Autism Partnership Success Story: A Mom with an Extraordinary Son
I can still remember the day when my son was born and how happy I was when looking at him cuddling in my arms – that was the happiest moment of my life. When he was 3 years old, his teacher told us he had a lot of problems in class such as inattentive and non-compliance. Although we also noticed he was different from other children of the same age, we chose to ignore it. It was not until his teacher kept advising us to get him assessed, that I finally decided to take him for a check-up despite my doubts. All the medical and professional reports showed that he has Autism Spectrum Disorders (ASD). Though it was difficult to accept, we had to face the truth nonetheless. I started to research about ASD and gather information about effective treatment methods for ASD. I also resigned from my full-time job and spent time to search for effective methods to treat my son.
In the first two years, despite everything we tried, including Sensory Integration (SI), Speech Therapy (ST), Physiotherapy (PT), Musical Therapy, attention and fine motor training, none of these treatments were able to help him to control his temper tantrums. We felt helpless and every moment with him felt like a struggle. Simply taking him out for lunch was a huge challenge. He would have a meltdown on the street, yelling and screaming because we had taken a different route home.
We were fortunate to be able to find a good kindergarten with teachers who were patient and understanding. We had a packed schedule every week, attending parent seminars and workshops. On the other hand, we also had to deal with the opinions and curiosity of our friends and relatives. Indeed, the current society has little, if any, understanding or knowledge about autism.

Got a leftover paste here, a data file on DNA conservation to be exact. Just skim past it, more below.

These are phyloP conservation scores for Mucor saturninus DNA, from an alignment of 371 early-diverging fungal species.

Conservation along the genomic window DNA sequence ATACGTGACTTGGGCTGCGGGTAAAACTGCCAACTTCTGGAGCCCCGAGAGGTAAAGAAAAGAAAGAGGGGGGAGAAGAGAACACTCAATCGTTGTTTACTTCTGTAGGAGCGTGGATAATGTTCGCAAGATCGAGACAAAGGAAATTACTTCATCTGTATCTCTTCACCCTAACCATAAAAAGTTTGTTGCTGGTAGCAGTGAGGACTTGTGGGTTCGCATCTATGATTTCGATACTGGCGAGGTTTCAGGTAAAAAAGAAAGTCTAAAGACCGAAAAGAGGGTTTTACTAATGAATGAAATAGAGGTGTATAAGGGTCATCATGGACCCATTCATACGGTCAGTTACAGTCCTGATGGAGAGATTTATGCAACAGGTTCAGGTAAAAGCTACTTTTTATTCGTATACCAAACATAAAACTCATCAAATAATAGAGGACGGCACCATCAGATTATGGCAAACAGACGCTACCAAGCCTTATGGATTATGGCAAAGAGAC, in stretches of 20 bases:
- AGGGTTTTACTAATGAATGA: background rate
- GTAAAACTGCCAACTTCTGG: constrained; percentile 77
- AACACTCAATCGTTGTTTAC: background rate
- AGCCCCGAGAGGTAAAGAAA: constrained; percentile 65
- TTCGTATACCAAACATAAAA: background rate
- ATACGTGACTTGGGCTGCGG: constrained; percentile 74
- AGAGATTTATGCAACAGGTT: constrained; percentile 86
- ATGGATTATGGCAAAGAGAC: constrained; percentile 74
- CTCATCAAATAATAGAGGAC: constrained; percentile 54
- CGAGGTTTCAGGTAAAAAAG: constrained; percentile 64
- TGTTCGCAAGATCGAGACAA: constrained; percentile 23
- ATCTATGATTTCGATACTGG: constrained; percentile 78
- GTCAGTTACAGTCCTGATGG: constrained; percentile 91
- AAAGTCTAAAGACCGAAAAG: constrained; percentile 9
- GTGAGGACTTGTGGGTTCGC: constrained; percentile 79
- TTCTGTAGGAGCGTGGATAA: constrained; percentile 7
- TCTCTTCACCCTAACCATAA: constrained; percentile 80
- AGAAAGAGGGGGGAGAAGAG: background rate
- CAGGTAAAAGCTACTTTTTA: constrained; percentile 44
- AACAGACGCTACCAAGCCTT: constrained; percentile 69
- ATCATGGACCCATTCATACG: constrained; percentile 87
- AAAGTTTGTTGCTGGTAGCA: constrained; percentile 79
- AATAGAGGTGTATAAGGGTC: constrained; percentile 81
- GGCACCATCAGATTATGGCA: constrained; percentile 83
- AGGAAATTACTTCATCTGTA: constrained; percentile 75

When my son was six years old, we found out about Applied Behavior Analysis (ABA) and Autism Partnership (AP). He started a weekly training of social skills and later changed to intensive ABA training. In a short amount of time, he already started to show significant progress in learning how to control his temper and impulsive behavior as well as how to engage in social interactions with his peers. In addition, through the parent training provided by AP, I started to master skills to get along with my son. Therapists often asked more of him, whether it was enhancing the difficulty level or changing the way training usually operated, and this would sometimes make my son disheartened, as he would have to put in more effort to meet the target. However, it was obvious that he still very much enjoyed the training sessions with his therapists.